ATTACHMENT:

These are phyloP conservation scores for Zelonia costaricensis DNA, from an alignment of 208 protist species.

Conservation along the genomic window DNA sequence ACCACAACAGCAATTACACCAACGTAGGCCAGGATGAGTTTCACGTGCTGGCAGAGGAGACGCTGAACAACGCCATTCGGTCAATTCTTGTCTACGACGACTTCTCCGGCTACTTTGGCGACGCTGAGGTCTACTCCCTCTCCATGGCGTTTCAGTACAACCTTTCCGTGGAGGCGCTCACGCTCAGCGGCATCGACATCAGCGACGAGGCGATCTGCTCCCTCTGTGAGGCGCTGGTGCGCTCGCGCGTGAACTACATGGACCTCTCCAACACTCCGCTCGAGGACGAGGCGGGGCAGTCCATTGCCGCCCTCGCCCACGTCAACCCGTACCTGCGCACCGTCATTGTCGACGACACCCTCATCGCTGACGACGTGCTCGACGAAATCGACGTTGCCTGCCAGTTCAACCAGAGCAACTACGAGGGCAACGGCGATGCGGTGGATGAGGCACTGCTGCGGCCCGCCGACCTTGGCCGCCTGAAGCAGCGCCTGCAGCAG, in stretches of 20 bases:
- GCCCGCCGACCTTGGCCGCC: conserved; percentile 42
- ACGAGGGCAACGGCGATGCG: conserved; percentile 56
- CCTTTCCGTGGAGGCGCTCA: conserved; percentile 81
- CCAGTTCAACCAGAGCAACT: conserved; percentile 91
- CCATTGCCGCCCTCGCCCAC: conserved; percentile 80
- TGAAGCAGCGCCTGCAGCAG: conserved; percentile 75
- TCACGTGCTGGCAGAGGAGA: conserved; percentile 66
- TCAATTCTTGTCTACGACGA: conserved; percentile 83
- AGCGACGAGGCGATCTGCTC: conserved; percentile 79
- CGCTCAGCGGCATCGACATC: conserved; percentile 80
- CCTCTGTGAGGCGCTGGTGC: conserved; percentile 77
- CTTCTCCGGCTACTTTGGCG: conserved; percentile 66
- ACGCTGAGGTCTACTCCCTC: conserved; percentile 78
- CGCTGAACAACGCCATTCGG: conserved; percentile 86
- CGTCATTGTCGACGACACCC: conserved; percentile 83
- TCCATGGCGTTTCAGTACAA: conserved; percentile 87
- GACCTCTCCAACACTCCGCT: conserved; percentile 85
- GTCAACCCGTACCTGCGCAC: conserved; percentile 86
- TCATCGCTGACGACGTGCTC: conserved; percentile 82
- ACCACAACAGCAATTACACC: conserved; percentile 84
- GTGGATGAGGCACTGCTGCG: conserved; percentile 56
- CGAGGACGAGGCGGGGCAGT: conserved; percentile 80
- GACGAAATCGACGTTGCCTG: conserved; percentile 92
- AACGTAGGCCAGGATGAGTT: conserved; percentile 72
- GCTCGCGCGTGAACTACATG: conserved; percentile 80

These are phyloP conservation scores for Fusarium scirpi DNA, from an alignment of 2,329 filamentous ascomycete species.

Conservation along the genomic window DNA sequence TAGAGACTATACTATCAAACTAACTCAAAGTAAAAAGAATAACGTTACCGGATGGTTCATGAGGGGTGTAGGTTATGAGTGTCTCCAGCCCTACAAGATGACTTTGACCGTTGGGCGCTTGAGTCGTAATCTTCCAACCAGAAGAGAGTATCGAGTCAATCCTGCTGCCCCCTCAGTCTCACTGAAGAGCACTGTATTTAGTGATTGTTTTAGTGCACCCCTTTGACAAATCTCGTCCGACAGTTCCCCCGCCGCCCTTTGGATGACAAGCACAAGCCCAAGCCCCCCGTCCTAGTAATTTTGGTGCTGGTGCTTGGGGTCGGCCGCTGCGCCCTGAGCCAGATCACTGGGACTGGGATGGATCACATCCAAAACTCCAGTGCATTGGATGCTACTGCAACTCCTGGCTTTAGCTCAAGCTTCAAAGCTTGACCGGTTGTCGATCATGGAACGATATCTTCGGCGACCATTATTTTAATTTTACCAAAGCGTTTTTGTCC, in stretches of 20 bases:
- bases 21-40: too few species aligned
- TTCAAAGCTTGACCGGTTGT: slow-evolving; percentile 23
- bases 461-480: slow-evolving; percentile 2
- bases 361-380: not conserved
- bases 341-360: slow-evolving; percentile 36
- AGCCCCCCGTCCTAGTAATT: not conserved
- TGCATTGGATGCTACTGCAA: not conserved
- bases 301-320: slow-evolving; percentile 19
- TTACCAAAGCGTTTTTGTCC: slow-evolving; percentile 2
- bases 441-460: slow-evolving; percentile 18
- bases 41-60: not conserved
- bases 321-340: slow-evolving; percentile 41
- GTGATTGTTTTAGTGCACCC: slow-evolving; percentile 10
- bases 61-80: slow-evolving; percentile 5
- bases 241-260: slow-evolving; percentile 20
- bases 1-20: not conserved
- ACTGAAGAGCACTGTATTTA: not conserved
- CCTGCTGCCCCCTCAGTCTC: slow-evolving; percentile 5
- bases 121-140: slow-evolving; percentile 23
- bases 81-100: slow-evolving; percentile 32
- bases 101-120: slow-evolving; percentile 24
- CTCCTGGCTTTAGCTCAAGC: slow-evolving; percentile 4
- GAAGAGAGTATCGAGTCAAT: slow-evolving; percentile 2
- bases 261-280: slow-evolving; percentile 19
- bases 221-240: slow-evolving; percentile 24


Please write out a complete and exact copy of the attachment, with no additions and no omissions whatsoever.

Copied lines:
These are phyloP conservation scores for Zelonia costaricensis DNA, from an alignment of 208 protist species.

Conservation along the genomic window DNA sequence ACCACAACAGCAATTACACCAACGTAGGCCAGGATGAGTTTCACGTGCTGGCAGAGGAGACGCTGAACAACGCCATTCGGTCAATTCTTGTCTACGACGACTTCTCCGGCTACTTTGGCGACGCTGAGGTCTACTCCCTCTCCATGGCGTTTCAGTACAACCTTTCCGTGGAGGCGCTCACGCTCAGCGGCATCGACATCAGCGACGAGGCGATCTGCTCCCTCTGTGAGGCGCTGGTGCGCTCGCGCGTGAACTACATGGACCTCTCCAACACTCCGCTCGAGGACGAGGCGGGGCAGTCCATTGCCGCCCTCGCCCACGTCAACCCGTACCTGCGCACCGTCATTGTCGACGACACCCTCATCGCTGACGACGTGCTCGACGAAATCGACGTTGCCTGCCAGTTCAACCAGAGCAACTACGAGGGCAACGGCGATGCGGTGGATGAGGCACTGCTGCGGCCCGCCGACCTTGGCCGCCTGAAGCAGCGCCTGCAGCAG, in stretches of 20 bases:
- GCCCGCCGACCTTGGCCGCC: conserved; percentile 42
- ACGAGGGCAACGGCGATGCG: conserved; percentile 56
- CCTTTCCGTGGAGGCGCTCA: conserved; percentile 81
- CCAGTTCAACCAGAGCAACT: conserved; percentile 91
- CCATTGCCGCCCTCGCCCAC: conserved; percentile 80
- TGAAGCAGCGCCTGCAGCAG: conserved; percentile 75
- TCACGTGCTGGCAGAGGAGA: conserved; percentile 66
- TCAATTCTTGTCTACGACGA: conserved; percentile 83
- AGCGACGAGGCGATCTGCTC: conserved; percentile 79
- CGCTCAGCGGCATCGACATC: conserved; percentile 80
- CCTCTGTGAGGCGCTGGTGC: conserved; percentile 77
- CTTCTCCGGCTACTTTGGCG: conserved; percentile 66
- ACGCTGAGGTCTACTCCCTC: conserved; percentile 78
- CGCTGAACAACGCCATTCGG: conserved; percentile 86
- CGTCATTGTCGACGACACCC: conserved; percentile 83
- TCCATGGCGTTTCAGTACAA: conserved; percentile 87
- GACCTCTCCAACACTCCGCT: conserved; percentile 85
- GTCAACCCGTACCTGCGCAC: conserved; percentile 86
- TCATCGCTGACGACGTGCTC: conserved; percentile 82
- ACCACAACAGCAATTACACC: conserved; percentile 84
- GTGGATGAGGCACTGCTGCG: conserved; percentile 56
- CGAGGACGAGGCGGGGCAGT: conserved; percentile 80
- GACGAAATCGACGTTGCCTG: conserved; percentile 92
- AACGTAGGCCAGGATGAGTT: conserved; percentile 72
- GCTCGCGCGTGAACTACATG: conserved; percentile 80

These are phyloP conservation scores for Fusarium scirpi DNA, from an alignment of 2,329 filamentous ascomycete species.

Conservation along the genomic window DNA sequence TAGAGACTATACTATCAAACTAACTCAAAGTAAAAAGAATAACGTTACCGGATGGTTCATGAGGGGTGTAGGTTATGAGTGTCTCCAGCCCTACAAGATGACTTTGACCGTTGGGCGCTTGAGTCGTAATCTTCCAACCAGAAGAGAGTATCGAGTCAATCCTGCTGCCCCCTCAGTCTCACTGAAGAGCACTGTATTTAGTGATTGTTTTAGTGCACCCCTTTGACAAATCTCGTCCGACAGTTCCCCCGCCGCCCTTTGGATGACAAGCACAAGCCCAAGCCCCCCGTCCTAGTAATTTTGGTGCTGGTGCTTGGGGTCGGCCGCTGCGCCCTGAGCCAGATCACTGGGACTGGGATGGATCACATCCAAAACTCCAGTGCATTGGATGCTACTGCAACTCCTGGCTTTAGCTCAAGCTTCAAAGCTTGACCGGTTGTCGATCATGGAACGATATCTTCGGCGACCATTATTTTAATTTTACCAAAGCGTTTTTGTCC, in stretches of 20 bases:
- bases 21-40: too few species aligned
- TTCAAAGCTTGACCGGTTGT: slow-evolving; percentile 23
- bases 461-480: slow-evolving; percentile 2
- bases 361-380: not conserved
- bases 341-360: slow-evolving; percentile 36
- AGCCCCCCGTCCTAGTAATT: not conserved
- TGCATTGGATGCTACTGCAA: not conserved
- bases 301-320: slow-evolving; percentile 19
- TTACCAAAGCGTTTTTGTCC: slow-evolving; percentile 2
- bases 441-460: slow-evolving; percentile 18
- bases 41-60: not conserved
- bases 321-340: slow-evolving; percentile 41
- GTGATTGTTTTAGTGCACCC: slow-evolving; percentile 10
- bases 61-80: slow-evolving; percentile 5
- bases 241-260: slow-evolving; percentile 20
- bases 1-20: not conserved
- ACTGAAGAGCACTGTATTTA: not conserved
- CCTGCTGCCCCCTCAGTCTC: slow-evolving; percentile 5
- bases 121-140: slow-evolving; percentile 23
- bases 81-100: slow-evolving; percentile 32
- bases 101-120: slow-evolving; percentile 24
- CTCCTGGCTTTAGCTCAAGC: slow-evolving; percentile 4
- GAAGAGAGTATCGAGTCAAT: slow-evolving; percentile 2
- bases 261-280: slow-evolving; percentile 19
- bases 221-240: slow-evolving; percentile 24